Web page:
In any case, for the record, only the foundational goal figured in my case for the methodological principles of maximize and unify. The goal of resolving CH was included to illustrate that I wasn’t at all claiming that this is the only goal of set theory. Your further examples will serve that purpose just as well:

The goals I’m aware of that ST-ists seem to really care about are much more mathematical and specific, such as a thorough understanding of what can be done with the forcing method.

It would be interesting to ask other set-theorists (not Hugh or I) what the goals of set theory are; I think you might be very surprised by what you hear, and also surprised by your failure to hear “solve CH”.

Best,
Sy

Re: Paper and slides on indefiniteness of CH

Dear Sy,

I think it’s fair to say that contemporary set theory also has the goal of resolving CH somehow.

No, Type 1 considerations (ST as a branch of math) are not concerned with resolving CH, that is just something that a handful of set-theorists talk about. The rest are busy developing set theory, independent of philosophical concerns. Both Hugh and I do lots of ST for the sake of the development of ST, without thinking about this philosophical stuff. Philosophers naturally only see a small fraction of what is going on in ST, for the simple reason that 90% of what’s going on does not appear to have much philosophical significance (e.g. forcing axioms).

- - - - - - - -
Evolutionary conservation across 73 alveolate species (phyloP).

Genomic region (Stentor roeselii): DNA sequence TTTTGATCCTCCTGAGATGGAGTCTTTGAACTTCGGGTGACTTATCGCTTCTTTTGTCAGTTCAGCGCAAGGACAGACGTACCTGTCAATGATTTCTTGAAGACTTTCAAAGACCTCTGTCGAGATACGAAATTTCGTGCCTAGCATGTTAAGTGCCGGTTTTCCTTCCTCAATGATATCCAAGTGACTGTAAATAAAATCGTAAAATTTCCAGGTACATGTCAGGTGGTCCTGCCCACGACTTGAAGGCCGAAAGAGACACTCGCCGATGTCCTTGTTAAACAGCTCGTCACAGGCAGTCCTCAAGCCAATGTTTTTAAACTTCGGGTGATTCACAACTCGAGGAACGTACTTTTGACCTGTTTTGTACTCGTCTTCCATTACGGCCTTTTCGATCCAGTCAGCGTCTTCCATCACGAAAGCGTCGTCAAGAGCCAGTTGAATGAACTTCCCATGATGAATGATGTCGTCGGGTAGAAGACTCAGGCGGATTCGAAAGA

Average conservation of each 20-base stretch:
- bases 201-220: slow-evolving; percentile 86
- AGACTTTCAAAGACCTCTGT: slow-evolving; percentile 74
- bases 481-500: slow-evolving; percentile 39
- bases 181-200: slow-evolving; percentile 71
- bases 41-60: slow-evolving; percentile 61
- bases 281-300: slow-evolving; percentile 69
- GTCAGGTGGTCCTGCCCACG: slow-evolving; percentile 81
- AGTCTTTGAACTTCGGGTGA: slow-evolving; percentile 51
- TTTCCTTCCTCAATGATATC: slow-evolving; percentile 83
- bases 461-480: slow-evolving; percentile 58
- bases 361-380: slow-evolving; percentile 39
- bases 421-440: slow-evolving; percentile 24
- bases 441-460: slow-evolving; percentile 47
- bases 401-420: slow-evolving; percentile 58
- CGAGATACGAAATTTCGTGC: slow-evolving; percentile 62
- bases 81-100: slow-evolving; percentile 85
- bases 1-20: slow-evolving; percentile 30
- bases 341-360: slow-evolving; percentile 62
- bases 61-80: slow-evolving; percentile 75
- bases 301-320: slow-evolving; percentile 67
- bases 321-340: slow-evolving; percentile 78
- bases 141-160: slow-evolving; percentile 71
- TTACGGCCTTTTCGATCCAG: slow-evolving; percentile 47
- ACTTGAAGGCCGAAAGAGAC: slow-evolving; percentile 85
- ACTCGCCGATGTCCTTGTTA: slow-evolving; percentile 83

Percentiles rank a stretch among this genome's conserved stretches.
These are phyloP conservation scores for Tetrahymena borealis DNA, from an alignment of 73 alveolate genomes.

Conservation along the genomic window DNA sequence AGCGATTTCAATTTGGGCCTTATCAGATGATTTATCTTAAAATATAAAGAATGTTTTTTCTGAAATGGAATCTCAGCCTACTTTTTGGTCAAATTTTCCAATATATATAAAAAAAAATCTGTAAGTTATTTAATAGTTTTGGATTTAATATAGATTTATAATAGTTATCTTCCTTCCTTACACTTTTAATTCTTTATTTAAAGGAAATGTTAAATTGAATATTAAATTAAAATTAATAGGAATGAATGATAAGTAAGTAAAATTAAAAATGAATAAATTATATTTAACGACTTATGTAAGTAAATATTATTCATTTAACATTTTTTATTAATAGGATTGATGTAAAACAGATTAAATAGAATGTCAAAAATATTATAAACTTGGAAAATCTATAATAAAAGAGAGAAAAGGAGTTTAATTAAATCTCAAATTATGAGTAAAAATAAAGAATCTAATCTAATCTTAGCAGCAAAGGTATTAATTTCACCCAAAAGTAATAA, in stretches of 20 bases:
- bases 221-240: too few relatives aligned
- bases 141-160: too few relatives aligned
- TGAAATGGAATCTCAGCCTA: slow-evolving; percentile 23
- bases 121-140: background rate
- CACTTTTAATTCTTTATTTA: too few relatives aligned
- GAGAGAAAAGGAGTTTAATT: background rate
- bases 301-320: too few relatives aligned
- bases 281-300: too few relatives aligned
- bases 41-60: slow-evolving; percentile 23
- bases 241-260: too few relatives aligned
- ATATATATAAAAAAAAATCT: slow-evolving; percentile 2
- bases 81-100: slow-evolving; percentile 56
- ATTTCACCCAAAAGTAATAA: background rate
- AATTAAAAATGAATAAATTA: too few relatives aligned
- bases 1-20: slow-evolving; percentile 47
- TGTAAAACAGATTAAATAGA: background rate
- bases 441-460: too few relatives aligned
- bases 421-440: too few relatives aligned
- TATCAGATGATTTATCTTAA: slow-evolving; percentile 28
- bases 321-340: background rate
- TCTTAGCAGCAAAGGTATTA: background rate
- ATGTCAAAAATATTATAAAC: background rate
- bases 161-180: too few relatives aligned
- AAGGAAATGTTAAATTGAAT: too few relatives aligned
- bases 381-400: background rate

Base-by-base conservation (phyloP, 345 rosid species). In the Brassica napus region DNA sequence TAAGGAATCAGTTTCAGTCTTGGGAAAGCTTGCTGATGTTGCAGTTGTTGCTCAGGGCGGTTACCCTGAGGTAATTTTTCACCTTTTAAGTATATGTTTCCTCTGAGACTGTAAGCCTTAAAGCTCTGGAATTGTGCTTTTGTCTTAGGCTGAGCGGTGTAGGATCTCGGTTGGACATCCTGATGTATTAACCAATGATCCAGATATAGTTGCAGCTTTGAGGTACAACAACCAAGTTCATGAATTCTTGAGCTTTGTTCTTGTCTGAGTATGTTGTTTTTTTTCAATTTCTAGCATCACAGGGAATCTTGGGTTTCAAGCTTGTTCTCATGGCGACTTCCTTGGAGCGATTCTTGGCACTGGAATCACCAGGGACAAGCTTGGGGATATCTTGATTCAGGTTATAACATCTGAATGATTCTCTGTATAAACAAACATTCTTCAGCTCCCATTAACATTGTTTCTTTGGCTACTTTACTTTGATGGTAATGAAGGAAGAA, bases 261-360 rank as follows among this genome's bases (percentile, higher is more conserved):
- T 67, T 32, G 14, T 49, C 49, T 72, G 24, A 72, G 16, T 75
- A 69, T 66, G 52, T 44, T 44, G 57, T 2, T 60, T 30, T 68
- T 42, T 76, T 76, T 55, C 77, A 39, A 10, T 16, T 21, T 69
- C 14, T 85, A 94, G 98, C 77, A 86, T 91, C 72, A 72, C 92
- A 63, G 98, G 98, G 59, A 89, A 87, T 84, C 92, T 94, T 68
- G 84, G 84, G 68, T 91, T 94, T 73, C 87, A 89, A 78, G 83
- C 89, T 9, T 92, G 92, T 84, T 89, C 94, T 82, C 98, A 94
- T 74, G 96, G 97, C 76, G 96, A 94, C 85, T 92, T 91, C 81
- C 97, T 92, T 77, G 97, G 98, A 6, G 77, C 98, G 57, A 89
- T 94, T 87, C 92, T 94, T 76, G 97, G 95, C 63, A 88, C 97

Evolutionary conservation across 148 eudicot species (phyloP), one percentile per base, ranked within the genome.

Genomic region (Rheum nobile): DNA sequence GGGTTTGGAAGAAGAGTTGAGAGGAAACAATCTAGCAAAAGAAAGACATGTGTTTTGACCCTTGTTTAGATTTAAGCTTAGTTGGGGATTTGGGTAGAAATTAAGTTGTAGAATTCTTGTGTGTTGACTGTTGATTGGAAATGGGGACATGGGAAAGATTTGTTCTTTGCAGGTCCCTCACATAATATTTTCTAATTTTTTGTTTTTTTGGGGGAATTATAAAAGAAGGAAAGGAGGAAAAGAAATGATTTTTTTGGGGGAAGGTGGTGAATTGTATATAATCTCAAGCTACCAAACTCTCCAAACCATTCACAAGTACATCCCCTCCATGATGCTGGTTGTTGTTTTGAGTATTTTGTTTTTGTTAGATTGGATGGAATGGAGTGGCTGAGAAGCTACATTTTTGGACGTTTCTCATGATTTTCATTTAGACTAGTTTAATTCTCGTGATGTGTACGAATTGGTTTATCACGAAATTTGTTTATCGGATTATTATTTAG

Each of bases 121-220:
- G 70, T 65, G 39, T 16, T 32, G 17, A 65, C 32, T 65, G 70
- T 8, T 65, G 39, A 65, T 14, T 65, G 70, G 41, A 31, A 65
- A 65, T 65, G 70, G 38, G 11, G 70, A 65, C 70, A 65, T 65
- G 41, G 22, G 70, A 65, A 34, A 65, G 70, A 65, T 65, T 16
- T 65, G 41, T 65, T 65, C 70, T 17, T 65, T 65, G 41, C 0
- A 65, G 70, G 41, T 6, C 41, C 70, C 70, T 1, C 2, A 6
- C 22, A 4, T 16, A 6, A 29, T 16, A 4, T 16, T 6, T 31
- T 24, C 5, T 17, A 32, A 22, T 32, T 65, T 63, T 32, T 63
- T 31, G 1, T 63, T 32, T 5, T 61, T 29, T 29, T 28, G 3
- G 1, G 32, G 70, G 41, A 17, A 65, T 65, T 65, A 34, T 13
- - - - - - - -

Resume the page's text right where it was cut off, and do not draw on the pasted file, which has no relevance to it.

It seems to me disingenuous to suggest that resolving CH, and devising a full account of sets of reals more generally, is not one of the goals of set theory — indeed a contemporary goal with strong roots in the history of the subject.

Good luck selling that to the ST public. This is interesting to you, me and many others in this thread, but very few set-theorists think it’s worth spending much time on it, let’s not deceive ourselves. They are focused on “real set theory”, mathematical developments, and don’t take these philosophical discussions very seriously.

Surely doing serious set-theoretic mathematics with the hope of resolving CH isn’t a mere ‘philosophical discussion’!

In any case, for the record, only the foundational goal figured in my case for the methodological principles of maximize and unify. The goal of resolving CH was included to illustrate that I wasn’t at all claiming that this is the only goal of set theory.  Your further examples will serve that purpose just as well:

The goals I’m aware of that ST-ists seem to really care about are much more mathematical and specific, such as a thorough understanding of what can be done with the forcing method.

All best,

Pen

Re: Paper and slides on indefiniteness of CH